What hurdles did you encounter in trying to get a personnel file on someone "famous"?
May 8, 2009 5:10 AM   Subscribe

Have you ordered a US military personnel file (aka "OMPF," or "201 file"), for someone famous that was "released" under the Persons of Exceptional Prominence (PEP) program? How did that go? How long did it take? Did you have to go there in person?

[Since I'm expecting a flood of people chiming in to tell me how they got their grandfather's personnel file from WWII, just want to point out that I'm only interested in files of persons covered by the "famous-people" program that is the Persons of Exceptional Prominence. Due apologies if that seems elitist or snarky.]

I'm working on a writing project concerning someone famous, who served briefly in the military, and whose military personnel file was "released" in 2006 under this program from the National Personnel Records Center in St. Louis. I'm familiar with procedures for ordering those files (via FOIA, form SF-180), which are all rather lengthy, expensive, and fraught with bureaucratic obstacles. So apart from how the procedures may be described on some website (which usually aren't followed in actual practice), I'd like to know how this worked out for you.

Did you obtain a file of someone famous? Did you do it by mail, or in person? How long did it take? Were the copies they made even legible, or would it be a better route to travel there and obtain a digital copy? Do they actually allow digital reproduction of these "famous" files?

posted by garfy3 to Law & Government (4 answers total)
You borked the link. It should be http://www.archives.gov/publications/prologue/2006/spring/vips-military.html.
posted by pracowity at 5:57 AM on May 8, 2009

The info at that link is very clear: in person, via paper mail, or online.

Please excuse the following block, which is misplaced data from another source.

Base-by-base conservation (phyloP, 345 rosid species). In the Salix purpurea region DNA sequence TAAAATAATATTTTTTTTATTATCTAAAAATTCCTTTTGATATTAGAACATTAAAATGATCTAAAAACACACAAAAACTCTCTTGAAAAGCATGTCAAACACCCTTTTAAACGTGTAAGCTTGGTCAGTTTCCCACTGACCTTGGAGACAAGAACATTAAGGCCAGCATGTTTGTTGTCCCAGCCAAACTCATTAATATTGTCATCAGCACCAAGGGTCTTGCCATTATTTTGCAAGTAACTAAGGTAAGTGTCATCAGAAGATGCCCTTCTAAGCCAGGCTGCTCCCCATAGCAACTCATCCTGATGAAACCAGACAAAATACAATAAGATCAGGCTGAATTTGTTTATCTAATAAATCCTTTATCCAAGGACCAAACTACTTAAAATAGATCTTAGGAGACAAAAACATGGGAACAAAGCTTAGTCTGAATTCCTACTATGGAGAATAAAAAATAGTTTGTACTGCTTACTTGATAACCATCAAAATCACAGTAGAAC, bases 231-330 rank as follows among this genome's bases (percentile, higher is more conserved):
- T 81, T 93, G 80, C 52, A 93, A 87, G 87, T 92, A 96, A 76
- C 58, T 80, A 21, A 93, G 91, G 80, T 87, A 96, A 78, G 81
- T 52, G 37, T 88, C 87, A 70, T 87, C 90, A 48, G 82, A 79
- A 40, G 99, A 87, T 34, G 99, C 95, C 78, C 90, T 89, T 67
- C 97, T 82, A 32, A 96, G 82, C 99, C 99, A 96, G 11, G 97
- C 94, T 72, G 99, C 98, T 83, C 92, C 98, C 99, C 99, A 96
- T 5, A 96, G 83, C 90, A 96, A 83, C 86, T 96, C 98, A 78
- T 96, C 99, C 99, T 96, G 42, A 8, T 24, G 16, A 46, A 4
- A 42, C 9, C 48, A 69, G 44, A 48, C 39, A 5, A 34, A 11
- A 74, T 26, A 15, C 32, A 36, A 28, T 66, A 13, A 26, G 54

I have heard from WWII researchers that the Archives has good people working there, but you can't count on their help since they're understaffed, and that they have a number of restrictions. (I believe a ban on copies of documents -- e.g., taking pictures with a digital camera -- has one exception: using their photocopiers. And you can bring in a pencil and notebook only.)(This may be out of date, though)

I have gone the paper mail route for a request on a similar topic, though I chickened out when they wanted like $250 for all the pages they found. (Taugh me to ask better questions!)

The electronic request form is new to me. Checking it out quickly, it says it's for veterans or their familites; perhaps there's an exception made for PEP requests.

I would fill out the form and drop it in the mail, unless you are local to the Archives -- or know someone who is.
posted by wenestvedt at 6:25 AM on May 8, 2009

Response by poster: Ooops on the link. Thanks for catching that pracowity!

wnestvedt - thanks for the ideas. as you hit on with your experience in the paper-mail route, I'm really looking for some tips and tricks here from experienced archival types.

i'm not local to this archive, and it is rumored to be a very difficult one to navigate once you travel there (raising someone on the phone has been near impossible). I plan on dropping the form in the mail to see what happens anyway, but am still open to any "inside" info experienced users might have about either ordering through the mail or visiting in person.
posted by garfy3 at 2:45 PM on May 8, 2009

just an aside, i was doing family genealogy research and tried to find my father's WWII military records. i had his SS#, service id # and other info. he was a commissiond Warrant Officer in the Army Quartermaster Corps but was always in the US. not like he ended up in an unknown grave.

sounds like an easy search, i paid $15. to a site that guanteed results. nada.

ironry: my father was an Army "Quartermaster" - supply and distribubtion. i was a Navy QM - navigation and stuff.
our service numbers differ by only one digit.
posted by lemuel at 8:53 PM on May 8, 2009

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